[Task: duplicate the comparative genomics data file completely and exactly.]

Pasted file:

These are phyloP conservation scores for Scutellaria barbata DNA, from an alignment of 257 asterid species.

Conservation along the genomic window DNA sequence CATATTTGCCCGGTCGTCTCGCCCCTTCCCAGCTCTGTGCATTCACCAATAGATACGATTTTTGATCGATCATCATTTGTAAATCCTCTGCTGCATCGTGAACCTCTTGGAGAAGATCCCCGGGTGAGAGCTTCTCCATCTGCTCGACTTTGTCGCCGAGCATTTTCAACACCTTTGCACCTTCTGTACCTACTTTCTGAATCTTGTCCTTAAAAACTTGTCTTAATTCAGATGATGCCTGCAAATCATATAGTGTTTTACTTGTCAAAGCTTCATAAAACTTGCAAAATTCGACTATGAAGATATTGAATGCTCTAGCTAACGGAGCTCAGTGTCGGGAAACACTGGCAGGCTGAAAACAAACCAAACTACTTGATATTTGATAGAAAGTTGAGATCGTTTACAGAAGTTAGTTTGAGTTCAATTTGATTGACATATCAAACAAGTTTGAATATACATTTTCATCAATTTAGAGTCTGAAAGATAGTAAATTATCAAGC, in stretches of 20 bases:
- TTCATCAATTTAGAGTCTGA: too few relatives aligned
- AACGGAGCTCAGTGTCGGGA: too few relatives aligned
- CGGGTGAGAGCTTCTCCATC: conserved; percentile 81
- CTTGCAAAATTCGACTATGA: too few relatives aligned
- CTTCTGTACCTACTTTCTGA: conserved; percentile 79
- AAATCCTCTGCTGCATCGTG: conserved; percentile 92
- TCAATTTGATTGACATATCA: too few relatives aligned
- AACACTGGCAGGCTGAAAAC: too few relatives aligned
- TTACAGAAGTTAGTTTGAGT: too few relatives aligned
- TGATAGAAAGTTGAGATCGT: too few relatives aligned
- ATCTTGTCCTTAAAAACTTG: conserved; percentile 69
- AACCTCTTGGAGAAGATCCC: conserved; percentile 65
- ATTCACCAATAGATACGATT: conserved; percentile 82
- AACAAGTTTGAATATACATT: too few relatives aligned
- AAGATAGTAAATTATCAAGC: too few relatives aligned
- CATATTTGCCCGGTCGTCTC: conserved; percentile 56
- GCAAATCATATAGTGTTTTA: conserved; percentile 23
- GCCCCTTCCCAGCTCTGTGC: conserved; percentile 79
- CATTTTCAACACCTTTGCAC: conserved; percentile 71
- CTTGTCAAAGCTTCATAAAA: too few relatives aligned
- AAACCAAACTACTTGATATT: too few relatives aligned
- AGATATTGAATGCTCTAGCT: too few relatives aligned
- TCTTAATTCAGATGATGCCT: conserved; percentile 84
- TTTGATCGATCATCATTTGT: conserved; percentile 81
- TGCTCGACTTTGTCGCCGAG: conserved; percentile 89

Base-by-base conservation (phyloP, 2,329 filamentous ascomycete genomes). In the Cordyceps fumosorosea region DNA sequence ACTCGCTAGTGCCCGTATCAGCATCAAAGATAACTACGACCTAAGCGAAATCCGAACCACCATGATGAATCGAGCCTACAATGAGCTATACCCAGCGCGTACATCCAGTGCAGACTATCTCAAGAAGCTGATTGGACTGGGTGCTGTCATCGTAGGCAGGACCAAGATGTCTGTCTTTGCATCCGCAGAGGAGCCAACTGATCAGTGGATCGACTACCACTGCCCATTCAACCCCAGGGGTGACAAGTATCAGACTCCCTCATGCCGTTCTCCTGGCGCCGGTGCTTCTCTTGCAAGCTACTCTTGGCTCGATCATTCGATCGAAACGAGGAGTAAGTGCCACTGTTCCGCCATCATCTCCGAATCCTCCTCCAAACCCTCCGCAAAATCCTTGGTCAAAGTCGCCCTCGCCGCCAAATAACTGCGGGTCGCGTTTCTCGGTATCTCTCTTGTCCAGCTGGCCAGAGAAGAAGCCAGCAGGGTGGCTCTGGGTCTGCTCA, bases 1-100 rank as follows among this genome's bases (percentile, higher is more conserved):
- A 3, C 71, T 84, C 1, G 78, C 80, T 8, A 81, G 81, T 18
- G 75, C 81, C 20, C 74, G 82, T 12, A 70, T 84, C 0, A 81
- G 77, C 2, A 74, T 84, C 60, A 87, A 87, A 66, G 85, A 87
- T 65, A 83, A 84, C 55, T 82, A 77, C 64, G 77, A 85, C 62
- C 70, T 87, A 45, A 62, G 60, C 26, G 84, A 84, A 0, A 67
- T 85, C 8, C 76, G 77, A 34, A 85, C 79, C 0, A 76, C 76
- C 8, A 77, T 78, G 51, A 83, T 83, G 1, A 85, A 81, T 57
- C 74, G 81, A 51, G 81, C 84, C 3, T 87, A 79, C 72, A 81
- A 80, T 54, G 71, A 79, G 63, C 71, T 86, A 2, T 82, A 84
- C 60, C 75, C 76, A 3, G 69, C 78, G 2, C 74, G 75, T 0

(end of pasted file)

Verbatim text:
These are phyloP conservation scores for Scutellaria barbata DNA, from an alignment of 257 asterid species.

Conservation along the genomic window DNA sequence CATATTTGCCCGGTCGTCTCGCCCCTTCCCAGCTCTGTGCATTCACCAATAGATACGATTTTTGATCGATCATCATTTGTAAATCCTCTGCTGCATCGTGAACCTCTTGGAGAAGATCCCCGGGTGAGAGCTTCTCCATCTGCTCGACTTTGTCGCCGAGCATTTTCAACACCTTTGCACCTTCTGTACCTACTTTCTGAATCTTGTCCTTAAAAACTTGTCTTAATTCAGATGATGCCTGCAAATCATATAGTGTTTTACTTGTCAAAGCTTCATAAAACTTGCAAAATTCGACTATGAAGATATTGAATGCTCTAGCTAACGGAGCTCAGTGTCGGGAAACACTGGCAGGCTGAAAACAAACCAAACTACTTGATATTTGATAGAAAGTTGAGATCGTTTACAGAAGTTAGTTTGAGTTCAATTTGATTGACATATCAAACAAGTTTGAATATACATTTTCATCAATTTAGAGTCTGAAAGATAGTAAATTATCAAGC, in stretches of 20 bases:
- TTCATCAATTTAGAGTCTGA: too few relatives aligned
- AACGGAGCTCAGTGTCGGGA: too few relatives aligned
- CGGGTGAGAGCTTCTCCATC: conserved; percentile 81
- CTTGCAAAATTCGACTATGA: too few relatives aligned
- CTTCTGTACCTACTTTCTGA: conserved; percentile 79
- AAATCCTCTGCTGCATCGTG: conserved; percentile 92
- TCAATTTGATTGACATATCA: too few relatives aligned
- AACACTGGCAGGCTGAAAAC: too few relatives aligned
- TTACAGAAGTTAGTTTGAGT: too few relatives aligned
- TGATAGAAAGTTGAGATCGT: too few relatives aligned
- ATCTTGTCCTTAAAAACTTG: conserved; percentile 69
- AACCTCTTGGAGAAGATCCC: conserved; percentile 65
- ATTCACCAATAGATACGATT: conserved; percentile 82
- AACAAGTTTGAATATACATT: too few relatives aligned
- AAGATAGTAAATTATCAAGC: too few relatives aligned
- CATATTTGCCCGGTCGTCTC: conserved; percentile 56
- GCAAATCATATAGTGTTTTA: conserved; percentile 23
- GCCCCTTCCCAGCTCTGTGC: conserved; percentile 79
- CATTTTCAACACCTTTGCAC: conserved; percentile 71
- CTTGTCAAAGCTTCATAAAA: too few relatives aligned
- AAACCAAACTACTTGATATT: too few relatives aligned
- AGATATTGAATGCTCTAGCT: too few relatives aligned
- TCTTAATTCAGATGATGCCT: conserved; percentile 84
- TTTGATCGATCATCATTTGT: conserved; percentile 81
- TGCTCGACTTTGTCGCCGAG: conserved; percentile 89

Base-by-base conservation (phyloP, 2,329 filamentous ascomycete genomes). In the Cordyceps fumosorosea region DNA sequence ACTCGCTAGTGCCCGTATCAGCATCAAAGATAACTACGACCTAAGCGAAATCCGAACCACCATGATGAATCGAGCCTACAATGAGCTATACCCAGCGCGTACATCCAGTGCAGACTATCTCAAGAAGCTGATTGGACTGGGTGCTGTCATCGTAGGCAGGACCAAGATGTCTGTCTTTGCATCCGCAGAGGAGCCAACTGATCAGTGGATCGACTACCACTGCCCATTCAACCCCAGGGGTGACAAGTATCAGACTCCCTCATGCCGTTCTCCTGGCGCCGGTGCTTCTCTTGCAAGCTACTCTTGGCTCGATCATTCGATCGAAACGAGGAGTAAGTGCCACTGTTCCGCCATCATCTCCGAATCCTCCTCCAAACCCTCCGCAAAATCCTTGGTCAAAGTCGCCCTCGCCGCCAAATAACTGCGGGTCGCGTTTCTCGGTATCTCTCTTGTCCAGCTGGCCAGAGAAGAAGCCAGCAGGGTGGCTCTGGGTCTGCTCA, bases 1-100 rank as follows among this genome's bases (percentile, higher is more conserved):
- A 3, C 71, T 84, C 1, G 78, C 80, T 8, A 81, G 81, T 18
- G 75, C 81, C 20, C 74, G 82, T 12, A 70, T 84, C 0, A 81
- G 77, C 2, A 74, T 84, C 60, A 87, A 87, A 66, G 85, A 87
- T 65, A 83, A 84, C 55, T 82, A 77, C 64, G 77, A 85, C 62
- C 70, T 87, A 45, A 62, G 60, C 26, G 84, A 84, A 0, A 67
- T 85, C 8, C 76, G 77, A 34, A 85, C 79, C 0, A 76, C 76
- C 8, A 77, T 78, G 51, A 83, T 83, G 1, A 85, A 81, T 57
- C 74, G 81, A 51, G 81, C 84, C 3, T 87, A 79, C 72, A 81
- A 80, T 54, G 71, A 79, G 63, C 71, T 86, A 2, T 82, A 84
- C 60, C 75, C 76, A 3, G 69, C 78, G 2, C 74, G 75, T 0